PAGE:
Dealing with the Feelings of Caregiving: A New Relationship Dynamic

StagesofGrief

By Tracey Lynn Pearson, MSW, PLMHP
CSN Contributor, Social Worker and Licensed Mental Health Professional

Let’s be honest.  Caregiving is hard. No matter how much love we have for the person we are caring for, it is just hard. There are real and human moments to caregiving that create mixed emotions. You can feel grateful, angry, tired and hopeful all at the same time. You can also feel trapped, blessed, and discouraged. The job within itself has multiple stressors.  Your love and concern for the person you are caring for, the effects of the illness or condition affecting your loved one, feelings of inadequacy if you are not in the medical field, your own personal stress of work, family, finances, etc.

One stressor that often gets overlooked is the relationship loss. In the middle of caregiving duties, we often don’t take the time to grieve the parts of the relationship that has changed. In fairness, we often don’t know what to do with the feelings of loss of dreams and hopes for the relationship.  The reality, however, is that as a caregiver cares for his or her loved one, he or she is also mourning the loss of the relationship.  Many are instantly thrown into a new dynamic with often little or no time to prepare or to process those emotions.

When we don’t process what we are feeling, the feelings and emotions do not just go away. They are present, activated and act out in ways that often hurt us or cause more pain. When we continue to stuff negative emotions, we have to use more and more mental energy. What often happens is that we can become increasingly harsh, and critical of ourselves and others. We may say things like, “Stop acting like a baby!”, “Man up!”, “What’s wrong with me?”, “I have to stop being so stupid or silly!” We judge emotions that are very normal. We turn against and attack ourselves. This cycle often leads to feelings of inadequacy, guilt, depression, anxiety, anger, and feeling numb over time.

So how do we break the cycle? The first step is to become aware of our feelings and to own them. Feelings are not good or bad. Feelings are just a warning sign or a temperature gauge for our body. Feeling angry, hurt, and depressed by our situation may be justified. In a perfect world, our loved one would be healthy and whole. Anger, depression, guilt, bargaining are all normal parts of the grieving process. We should allow ourselves to grieve the loss of the relationship. It is also important to find healthy outlets for our emotions. This means that while caregiving we need to find some time to quiet our minds during the day. This can occur at the end of the day, or before starting the day. Practicing mindfulness, meditation, prayer, establishing a tea ritual, and light physical exercise are all great options.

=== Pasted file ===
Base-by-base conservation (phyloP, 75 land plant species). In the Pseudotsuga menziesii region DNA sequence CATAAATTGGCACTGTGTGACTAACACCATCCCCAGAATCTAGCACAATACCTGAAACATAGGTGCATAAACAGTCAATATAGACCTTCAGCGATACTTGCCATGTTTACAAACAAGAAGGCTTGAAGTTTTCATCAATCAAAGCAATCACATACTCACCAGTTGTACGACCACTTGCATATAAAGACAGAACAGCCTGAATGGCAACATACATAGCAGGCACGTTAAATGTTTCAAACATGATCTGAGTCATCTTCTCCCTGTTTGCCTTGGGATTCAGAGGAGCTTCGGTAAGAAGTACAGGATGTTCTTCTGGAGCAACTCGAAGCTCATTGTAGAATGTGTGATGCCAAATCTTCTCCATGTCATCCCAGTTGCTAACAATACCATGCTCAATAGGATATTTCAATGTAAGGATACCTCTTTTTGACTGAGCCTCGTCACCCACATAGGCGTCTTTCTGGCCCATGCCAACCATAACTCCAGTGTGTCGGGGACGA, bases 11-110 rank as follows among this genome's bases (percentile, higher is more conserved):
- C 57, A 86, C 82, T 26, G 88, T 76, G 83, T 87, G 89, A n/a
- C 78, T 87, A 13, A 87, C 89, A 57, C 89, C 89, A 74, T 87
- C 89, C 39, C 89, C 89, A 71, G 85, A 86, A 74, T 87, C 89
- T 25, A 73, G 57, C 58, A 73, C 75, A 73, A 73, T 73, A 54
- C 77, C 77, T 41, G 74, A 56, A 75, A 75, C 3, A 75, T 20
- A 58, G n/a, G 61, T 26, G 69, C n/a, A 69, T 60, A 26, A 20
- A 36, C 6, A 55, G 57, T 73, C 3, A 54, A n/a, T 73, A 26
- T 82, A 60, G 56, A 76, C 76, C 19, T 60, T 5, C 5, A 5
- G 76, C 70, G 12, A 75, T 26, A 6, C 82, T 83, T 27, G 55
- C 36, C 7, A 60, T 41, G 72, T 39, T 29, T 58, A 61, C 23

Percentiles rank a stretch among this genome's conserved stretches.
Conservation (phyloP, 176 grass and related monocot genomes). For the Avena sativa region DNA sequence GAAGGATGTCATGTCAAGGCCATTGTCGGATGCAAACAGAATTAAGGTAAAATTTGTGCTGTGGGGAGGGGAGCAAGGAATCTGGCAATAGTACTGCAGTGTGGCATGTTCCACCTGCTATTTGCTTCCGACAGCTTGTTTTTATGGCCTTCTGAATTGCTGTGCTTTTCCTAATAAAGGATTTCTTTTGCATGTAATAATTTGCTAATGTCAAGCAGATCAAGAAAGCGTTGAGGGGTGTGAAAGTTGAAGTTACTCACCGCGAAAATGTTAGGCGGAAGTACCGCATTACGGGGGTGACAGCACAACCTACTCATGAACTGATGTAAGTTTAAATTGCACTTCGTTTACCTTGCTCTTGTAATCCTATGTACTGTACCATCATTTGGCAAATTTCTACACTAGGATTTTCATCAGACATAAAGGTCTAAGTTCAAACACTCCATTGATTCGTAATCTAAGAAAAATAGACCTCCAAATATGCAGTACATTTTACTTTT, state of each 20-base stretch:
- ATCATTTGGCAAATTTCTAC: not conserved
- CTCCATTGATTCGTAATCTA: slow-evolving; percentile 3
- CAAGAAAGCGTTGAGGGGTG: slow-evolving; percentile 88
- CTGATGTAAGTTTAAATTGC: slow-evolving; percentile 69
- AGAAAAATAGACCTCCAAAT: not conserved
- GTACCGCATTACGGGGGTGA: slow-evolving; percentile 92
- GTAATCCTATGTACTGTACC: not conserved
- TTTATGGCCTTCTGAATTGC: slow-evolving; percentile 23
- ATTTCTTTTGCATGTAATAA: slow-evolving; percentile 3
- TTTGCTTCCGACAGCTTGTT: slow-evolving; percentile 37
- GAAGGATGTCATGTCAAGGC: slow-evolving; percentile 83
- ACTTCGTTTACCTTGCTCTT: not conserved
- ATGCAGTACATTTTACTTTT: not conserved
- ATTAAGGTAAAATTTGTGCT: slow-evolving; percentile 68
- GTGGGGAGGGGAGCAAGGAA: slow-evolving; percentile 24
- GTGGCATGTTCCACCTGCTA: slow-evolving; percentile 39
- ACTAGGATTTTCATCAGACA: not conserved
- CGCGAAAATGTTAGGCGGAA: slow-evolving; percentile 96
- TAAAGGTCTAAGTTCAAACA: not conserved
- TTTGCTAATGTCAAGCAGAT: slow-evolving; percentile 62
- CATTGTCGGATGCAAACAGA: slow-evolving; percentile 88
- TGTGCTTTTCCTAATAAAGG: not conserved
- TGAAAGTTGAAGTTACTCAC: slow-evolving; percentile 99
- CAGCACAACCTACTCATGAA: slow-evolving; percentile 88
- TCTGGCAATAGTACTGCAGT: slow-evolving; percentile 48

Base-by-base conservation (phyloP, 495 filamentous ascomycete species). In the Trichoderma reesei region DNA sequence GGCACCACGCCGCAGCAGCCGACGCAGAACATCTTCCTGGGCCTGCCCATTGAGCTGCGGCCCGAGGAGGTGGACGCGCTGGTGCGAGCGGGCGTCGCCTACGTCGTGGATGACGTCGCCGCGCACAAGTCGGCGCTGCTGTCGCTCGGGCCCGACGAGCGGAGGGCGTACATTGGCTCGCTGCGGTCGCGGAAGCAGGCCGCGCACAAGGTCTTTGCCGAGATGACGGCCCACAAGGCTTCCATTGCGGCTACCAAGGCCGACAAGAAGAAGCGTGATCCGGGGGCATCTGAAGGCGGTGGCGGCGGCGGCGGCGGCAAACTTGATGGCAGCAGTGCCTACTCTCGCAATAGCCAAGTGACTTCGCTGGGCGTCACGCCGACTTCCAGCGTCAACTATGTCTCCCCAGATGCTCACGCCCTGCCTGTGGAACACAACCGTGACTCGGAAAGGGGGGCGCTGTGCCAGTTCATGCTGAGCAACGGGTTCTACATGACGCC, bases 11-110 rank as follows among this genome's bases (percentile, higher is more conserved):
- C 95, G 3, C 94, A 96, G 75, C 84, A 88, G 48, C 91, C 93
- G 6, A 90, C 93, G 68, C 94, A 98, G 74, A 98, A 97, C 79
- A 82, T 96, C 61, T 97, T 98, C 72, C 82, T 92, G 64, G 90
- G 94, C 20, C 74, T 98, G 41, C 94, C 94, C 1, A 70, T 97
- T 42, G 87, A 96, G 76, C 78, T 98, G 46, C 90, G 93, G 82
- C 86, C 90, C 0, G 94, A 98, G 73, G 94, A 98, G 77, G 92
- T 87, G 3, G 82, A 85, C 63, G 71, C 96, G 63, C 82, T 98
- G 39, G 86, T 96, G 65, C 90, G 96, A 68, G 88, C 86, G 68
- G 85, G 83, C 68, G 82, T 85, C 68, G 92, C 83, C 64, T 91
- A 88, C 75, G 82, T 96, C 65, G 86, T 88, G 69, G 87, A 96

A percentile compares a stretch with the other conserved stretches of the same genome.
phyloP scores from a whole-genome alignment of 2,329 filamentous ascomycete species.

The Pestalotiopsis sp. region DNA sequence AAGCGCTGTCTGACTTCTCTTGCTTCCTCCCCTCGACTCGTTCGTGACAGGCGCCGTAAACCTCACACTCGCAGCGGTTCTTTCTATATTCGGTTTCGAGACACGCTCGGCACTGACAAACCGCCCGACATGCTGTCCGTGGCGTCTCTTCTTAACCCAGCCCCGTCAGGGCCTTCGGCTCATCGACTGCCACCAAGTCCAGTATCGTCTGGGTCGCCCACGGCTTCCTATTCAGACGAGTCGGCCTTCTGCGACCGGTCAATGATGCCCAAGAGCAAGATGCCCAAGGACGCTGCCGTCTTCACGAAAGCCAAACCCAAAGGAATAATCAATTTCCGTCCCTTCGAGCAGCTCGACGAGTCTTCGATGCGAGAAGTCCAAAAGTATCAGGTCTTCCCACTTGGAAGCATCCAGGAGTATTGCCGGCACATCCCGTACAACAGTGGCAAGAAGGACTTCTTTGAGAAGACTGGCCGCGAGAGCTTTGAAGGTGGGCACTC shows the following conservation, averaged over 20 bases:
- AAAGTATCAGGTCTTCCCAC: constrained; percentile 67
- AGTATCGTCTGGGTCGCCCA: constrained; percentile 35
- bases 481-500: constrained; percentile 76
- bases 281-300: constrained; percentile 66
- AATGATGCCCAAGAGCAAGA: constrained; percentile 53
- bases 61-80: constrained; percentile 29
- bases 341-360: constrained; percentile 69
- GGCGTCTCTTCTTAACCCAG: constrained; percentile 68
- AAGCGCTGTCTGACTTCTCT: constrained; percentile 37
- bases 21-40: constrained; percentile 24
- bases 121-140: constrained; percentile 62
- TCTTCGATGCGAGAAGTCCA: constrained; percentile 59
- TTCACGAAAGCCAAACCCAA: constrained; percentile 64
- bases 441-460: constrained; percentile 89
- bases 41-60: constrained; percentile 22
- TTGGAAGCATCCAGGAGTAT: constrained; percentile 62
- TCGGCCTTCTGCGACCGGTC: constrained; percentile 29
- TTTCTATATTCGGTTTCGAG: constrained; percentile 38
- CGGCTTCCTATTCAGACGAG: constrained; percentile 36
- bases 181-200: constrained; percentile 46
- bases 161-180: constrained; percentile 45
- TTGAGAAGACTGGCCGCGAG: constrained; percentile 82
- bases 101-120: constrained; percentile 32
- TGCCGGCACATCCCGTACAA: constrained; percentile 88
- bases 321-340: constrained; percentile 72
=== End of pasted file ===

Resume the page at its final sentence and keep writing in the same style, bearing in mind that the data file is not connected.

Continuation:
Letting go of what we can control is important. Things will happen that we do not like. Things will happen that we do not want. Things will happen that we have no control to change. This is a part of life. What we can control is how we respond. It is helpful to remain objective and remember no feeling is good or bad. We can ask ourselves what are we feeling and where do we feel it in our bodies. Just naming the feeling and identifying where we feel it begins the work of dealing with it. Now we can examine if there are unmet needs, boundaries crossed, old destructive behaviors reoccurring or bad childhood or traumatic memories. These questions can help you choose the next option. That option could be attempting to meet those needs, letting the feeling pass, reestablishing a boundary, expressing our thoughts or feelings through journaling or art, apologizing, or talking to someone.

It will take time to develop a healthy pattern. If you find that it’s more and more difficult, counseling may be appropriate or finding a good support group. It’s important to remember that in order to care for someone else you have to care for yourself first. As the saying goes, you can not pour from an empty cup.

Wishing you both Restoration and Peace today and everyday.

Resources:

About Tracey Lynn Pearson, MSW, PLMHP

A mental health practitioner, life coach, and ordained minister, Tracey has nearly 30 years of experience  ministering and counseling children, women, and families. She is professionally trained in trauma, EMDR therapy, and integrates elements of cognitive behavioral therapy and mindfulness into her work. She continues to serve in leadership capacities with organizations that work with teenagers in the foster care and the juvenile justice system, and has spent more than 20 years working in counseling settings with 3-12-year-old children, families and women.

Leave a Reply